King Charles of Britain congratulated Lula on his return to office in a letter in which he offered to deepen cooperation with Brazil, especially on the environment.

“I was encouraged to hear you emphasize the urgent need to tackle the climate crisis in your victory speech and at COP27,” the king wrote in the letter disclosed by the British embassy.

After the swearing-in, Lula drove in an open-top Rolls-Royce (OTC:) to the Planalto palace, where he walked up its ramp with his wife and a diverse group that included Chief Raoni Metuktire of the Kayapó tribe, a young Black boy, a cook and a disabled man.

Lula was then handed the presidential sash – a hugely symbolic act in Brazil that Bolsonaro had repeatedly said he would never do – by Aline Sousa, a Black garbage collector.

Tens of thousands who had gathered to celebrate on Brasilia’s esplanade cheered as Lula wiped away tears.

In a subsequent speech, he pledged to unite the polarized country and govern for all Brazilians.

“There are not two Brazils,” Lula said. “We are one country, one great nation.”

Lula said he would be fiscally prudent, but made clear his main focus would be on ending hunger and narrowing rampant inequality. He also said he aims to improve the rights of women, and attack racism and Brazil’s legacy of slavery.

“This will be the hallmark of our government,” he said.

Allies said Lula’s new-found social conscience was the result of his 580 days in prison, Reuters reported on Sunday.


In his initial decrees, Lula revoked Bolsonaro’s looser gun policies, which had prompted a sharp rise in gun ownership.

“Brazil does not want more weapons, it wants peace and security for its people,” he said.

Lula’s inauguration took place amid heightened security.

Some of Bolsonaro’s supporters have claimed the election was stolen and called for a military coup to stop Lula returning to office in a climate of vandalism and violence.

On Christmas Eve, a Bolsonaro supporter was arrested for making a bomb that was discovered on a truck laden with aviation fuel at the entrance to Brasilia airport, and confessed he was seeking to provoke a military intervention.

Bolsonaro has seen his support among many former allies evaporate due to the anti-democratic protests.

On Saturday night, then-acting President Hamilton Mourao, who was Bolsonaro’s vice president, criticized his former boss for allowing anti-democratic sentiment to thrive post-election.

“Leaders who were supposed to reassure and unite the nation … allowed silence or inopportune and deleterious protagonism to create an atmosphere of chaos and social disintegration,” Mourao said.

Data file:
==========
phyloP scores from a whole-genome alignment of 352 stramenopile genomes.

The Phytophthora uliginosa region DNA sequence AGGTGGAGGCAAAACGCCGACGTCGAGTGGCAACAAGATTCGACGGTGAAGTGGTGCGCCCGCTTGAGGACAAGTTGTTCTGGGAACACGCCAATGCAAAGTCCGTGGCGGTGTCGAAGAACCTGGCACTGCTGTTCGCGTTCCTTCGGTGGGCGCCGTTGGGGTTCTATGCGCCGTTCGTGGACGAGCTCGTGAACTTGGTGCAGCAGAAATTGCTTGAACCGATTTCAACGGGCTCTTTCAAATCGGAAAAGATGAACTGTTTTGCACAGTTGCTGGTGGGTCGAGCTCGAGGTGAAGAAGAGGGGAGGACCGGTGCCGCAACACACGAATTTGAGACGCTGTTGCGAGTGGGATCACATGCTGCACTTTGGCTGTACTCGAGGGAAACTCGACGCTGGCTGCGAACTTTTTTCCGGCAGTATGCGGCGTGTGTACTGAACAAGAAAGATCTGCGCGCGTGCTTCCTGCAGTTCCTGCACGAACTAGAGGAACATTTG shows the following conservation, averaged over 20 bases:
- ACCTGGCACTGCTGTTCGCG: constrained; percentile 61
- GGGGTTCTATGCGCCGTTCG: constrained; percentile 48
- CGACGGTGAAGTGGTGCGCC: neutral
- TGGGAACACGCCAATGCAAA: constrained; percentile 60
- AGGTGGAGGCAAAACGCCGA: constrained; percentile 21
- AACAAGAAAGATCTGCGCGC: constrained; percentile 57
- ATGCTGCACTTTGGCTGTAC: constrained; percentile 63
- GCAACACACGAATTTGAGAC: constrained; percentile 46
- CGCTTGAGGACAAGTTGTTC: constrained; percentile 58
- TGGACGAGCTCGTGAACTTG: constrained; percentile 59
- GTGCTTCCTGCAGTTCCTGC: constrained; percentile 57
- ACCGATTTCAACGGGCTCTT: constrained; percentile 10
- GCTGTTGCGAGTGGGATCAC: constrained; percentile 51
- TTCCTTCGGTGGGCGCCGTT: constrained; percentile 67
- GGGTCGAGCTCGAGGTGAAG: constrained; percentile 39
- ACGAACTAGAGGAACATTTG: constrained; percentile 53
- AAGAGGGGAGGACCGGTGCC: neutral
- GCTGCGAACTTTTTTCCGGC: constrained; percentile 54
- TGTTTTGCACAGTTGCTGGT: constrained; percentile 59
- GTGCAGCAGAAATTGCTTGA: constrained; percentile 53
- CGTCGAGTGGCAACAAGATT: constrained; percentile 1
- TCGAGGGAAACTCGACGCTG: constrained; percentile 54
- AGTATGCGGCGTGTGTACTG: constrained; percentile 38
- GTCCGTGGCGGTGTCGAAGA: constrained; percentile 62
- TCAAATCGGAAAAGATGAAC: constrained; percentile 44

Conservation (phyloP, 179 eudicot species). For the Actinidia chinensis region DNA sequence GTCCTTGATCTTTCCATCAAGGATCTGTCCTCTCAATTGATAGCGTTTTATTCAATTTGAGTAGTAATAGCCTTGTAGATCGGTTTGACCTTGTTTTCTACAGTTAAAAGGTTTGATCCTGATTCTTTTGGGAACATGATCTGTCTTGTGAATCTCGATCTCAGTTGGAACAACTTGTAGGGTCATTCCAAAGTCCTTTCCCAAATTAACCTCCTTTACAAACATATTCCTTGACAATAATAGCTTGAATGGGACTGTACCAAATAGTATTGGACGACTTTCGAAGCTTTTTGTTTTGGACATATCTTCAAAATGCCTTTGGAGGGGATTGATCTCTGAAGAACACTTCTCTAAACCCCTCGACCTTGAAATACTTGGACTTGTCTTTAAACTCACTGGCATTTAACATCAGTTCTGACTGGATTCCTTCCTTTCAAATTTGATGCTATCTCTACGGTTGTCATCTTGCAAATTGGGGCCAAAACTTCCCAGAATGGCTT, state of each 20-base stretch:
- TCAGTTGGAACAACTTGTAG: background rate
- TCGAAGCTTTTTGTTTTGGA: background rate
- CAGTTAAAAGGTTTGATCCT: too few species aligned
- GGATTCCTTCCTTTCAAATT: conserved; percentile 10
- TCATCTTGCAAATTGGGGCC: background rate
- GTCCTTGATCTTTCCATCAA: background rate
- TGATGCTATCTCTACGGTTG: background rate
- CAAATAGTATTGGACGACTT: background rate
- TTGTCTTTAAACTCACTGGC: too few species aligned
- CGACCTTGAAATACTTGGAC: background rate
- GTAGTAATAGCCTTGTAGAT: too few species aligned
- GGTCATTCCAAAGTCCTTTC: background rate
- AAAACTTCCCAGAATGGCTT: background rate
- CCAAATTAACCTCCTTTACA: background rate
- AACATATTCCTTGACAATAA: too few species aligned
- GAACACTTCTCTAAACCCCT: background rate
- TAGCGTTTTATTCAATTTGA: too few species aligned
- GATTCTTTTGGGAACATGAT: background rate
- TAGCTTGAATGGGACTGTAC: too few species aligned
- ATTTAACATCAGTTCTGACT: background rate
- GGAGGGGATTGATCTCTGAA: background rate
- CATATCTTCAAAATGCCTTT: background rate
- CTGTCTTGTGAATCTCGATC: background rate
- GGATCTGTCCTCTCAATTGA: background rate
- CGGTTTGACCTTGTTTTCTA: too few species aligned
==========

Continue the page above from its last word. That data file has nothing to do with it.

Lula’s election victory marked a stunning political comeback, giving him an unprecedented third term after a hiatus that saw him spend a year-and-a-half behind bars.

In his previous two terms as president from 2003-2010, the former union leader lifted millions of Brazilians from poverty during a commodity boom that buoyed the economy.

Now, he faces the daunting challenge of improving Brazil’s stagnant economy while also uniting a divided country.

“A lot is expected of Lula,” said Creomar de Souza, director of Dharma Political Risk consultancy in Brasilia. “He’ll have the difficult mission to restore normality and predictability in Brazil, and above all to rapidly deliver results that improve the quality of life for its inhabitants.”

Magnitude 5.4 earthquake strikes northern California

Sports & General Jan 01, 2023 02:45PM ET

Magnitude 5.4 earthquake strikes northern California

(Reuters) -A 5.4-magnitude earthquake struck 15 km (9.3 miles) southeast of California’s Rio Dell region, an area still recovering from a powerful earthquake last month.

The latest earthquake was at a depth of 27.8 km, the U.S. Geological Survey said on Sunday.

The California Department of Transportation said in a Twitter post that State Route 211 at Fernbridge was closed while it conducted safety inspections on the bridge following the tremor.

That same region of California, located in Humboldt County, was jolted by a magnitude 6.4 earthquake on Dec. 20, which crumpled homes and roads, ruptured utility lines and left thousands of residents without running water and electricity.

In the previous quake, at least a dozen people were injured, and two others died from medical emergencies that occurred during or just after the quake, according to the Humboldt County Sheriff’s Office.

The region is known for relatively frequent seismic activity, although the 6.4-magnitude earthquake caused more disruption than usual in the largely rural area known for its redwood forests, local seafood, lumber industry and dairy farms.

In addition to the ground shaking, Northern California was also battered by heavy rains that triggered severe flooding, submerging roads and forcing evacuations in certain areas just as residents prepared to ring in the New Year.